Wednesday, July 24, 2013

DOE Fracking Study Reveals "Nothing of Concern"

Last week, the Department of Energy released some preliminary results from a study conducted on a Marcellus Shale gas well in Pennsylvania that revealed that hydraulic fracturing fluids did not come close to contaminating ground water.  This DOE study is one of several important studies nationwide to try to determine if there is any impact on groundwater from fracking.

In the Marcellus study, an unnamed producer drilling a well in Greene County, southwest of Pittsburgh, allowed the DOE research team to tag the well's drilling fluids with unique markers that were tracked.  The study also looked at how far the fractures migrated.  The well was drilled to 8,000 feet, and the researchers found that the fluids did not get into the study's monitoring zone at 5,000 feet below the surface.  Since ground water seldom lies deeper than 500 feet, this is good news for fracking proponents.

The results are preliminary, but the oil and gas industry is already taking a victory lap.

Environmentalists and anti-fracking types are quick to point out that the study didn't look at potential issues with casing and the handling of chemicals at the surface (which are pretty much the only way for fracking of shale formations to impact groundwater), but those concepts are difficult to analyze, especially in this kind of real-time empirical study.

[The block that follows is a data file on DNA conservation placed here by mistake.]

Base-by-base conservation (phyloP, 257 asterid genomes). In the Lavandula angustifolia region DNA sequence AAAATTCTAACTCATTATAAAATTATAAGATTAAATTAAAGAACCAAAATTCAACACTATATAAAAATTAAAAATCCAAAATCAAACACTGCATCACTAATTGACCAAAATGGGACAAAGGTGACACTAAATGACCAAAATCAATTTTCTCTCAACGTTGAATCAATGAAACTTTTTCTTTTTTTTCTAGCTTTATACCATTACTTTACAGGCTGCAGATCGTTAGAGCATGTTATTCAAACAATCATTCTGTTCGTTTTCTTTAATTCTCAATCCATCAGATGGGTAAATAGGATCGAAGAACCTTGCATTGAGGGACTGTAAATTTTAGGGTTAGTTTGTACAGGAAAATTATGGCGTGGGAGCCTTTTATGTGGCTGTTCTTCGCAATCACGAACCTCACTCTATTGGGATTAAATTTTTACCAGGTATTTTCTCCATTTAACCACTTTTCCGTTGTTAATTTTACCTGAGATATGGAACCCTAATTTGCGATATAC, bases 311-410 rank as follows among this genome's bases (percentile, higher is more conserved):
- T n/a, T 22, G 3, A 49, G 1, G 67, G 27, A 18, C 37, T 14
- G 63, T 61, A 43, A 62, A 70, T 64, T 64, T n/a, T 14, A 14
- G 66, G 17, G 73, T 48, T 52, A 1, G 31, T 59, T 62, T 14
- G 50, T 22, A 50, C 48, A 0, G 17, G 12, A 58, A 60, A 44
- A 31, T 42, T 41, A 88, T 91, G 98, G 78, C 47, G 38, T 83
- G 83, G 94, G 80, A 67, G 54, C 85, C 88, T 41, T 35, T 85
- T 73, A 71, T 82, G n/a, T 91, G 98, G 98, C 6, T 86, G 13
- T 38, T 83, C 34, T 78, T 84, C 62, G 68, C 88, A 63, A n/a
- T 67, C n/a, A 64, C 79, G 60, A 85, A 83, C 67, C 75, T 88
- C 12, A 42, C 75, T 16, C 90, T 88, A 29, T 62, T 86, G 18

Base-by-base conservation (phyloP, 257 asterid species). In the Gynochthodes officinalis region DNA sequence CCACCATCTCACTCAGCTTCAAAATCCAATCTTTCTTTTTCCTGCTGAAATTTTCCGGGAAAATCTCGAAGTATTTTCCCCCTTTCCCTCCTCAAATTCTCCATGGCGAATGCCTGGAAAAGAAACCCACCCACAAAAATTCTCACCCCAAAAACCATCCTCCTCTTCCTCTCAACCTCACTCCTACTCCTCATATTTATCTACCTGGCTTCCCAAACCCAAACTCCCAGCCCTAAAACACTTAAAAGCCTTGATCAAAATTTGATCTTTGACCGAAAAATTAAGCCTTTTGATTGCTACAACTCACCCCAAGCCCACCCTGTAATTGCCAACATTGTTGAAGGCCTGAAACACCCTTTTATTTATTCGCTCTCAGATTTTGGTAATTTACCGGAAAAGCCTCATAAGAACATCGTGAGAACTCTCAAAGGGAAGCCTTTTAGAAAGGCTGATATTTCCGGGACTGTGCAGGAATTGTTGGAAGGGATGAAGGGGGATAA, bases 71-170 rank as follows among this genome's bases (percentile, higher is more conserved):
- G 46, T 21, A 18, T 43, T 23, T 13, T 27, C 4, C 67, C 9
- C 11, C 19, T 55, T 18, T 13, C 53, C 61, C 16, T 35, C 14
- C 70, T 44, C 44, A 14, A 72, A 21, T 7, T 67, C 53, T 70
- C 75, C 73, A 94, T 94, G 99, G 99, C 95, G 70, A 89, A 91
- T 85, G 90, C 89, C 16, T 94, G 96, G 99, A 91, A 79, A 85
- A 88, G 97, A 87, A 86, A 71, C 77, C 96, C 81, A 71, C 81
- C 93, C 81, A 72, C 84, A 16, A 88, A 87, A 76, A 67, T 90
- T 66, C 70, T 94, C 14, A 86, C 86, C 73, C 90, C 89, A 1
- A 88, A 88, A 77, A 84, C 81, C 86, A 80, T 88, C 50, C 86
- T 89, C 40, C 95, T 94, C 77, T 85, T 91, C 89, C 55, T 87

Another interesting result is that one of the fractures traveled 1,800 feet, while most of the others traveled only a few hundred feet.  Researchers speculated that the fracture may have traveled along an existing fault line.  Unfortunately, this likely will only fan the flames of certain anti-fracking groups that believe fractures can travel to the surface.  While the 1,800 feet fracture is an anomaly, it still stopped more than a mile below the surface.

On the whole, this is good news for the oil and gas industry, but I doubt it will change many minds of those with hardened opinions.

No comments: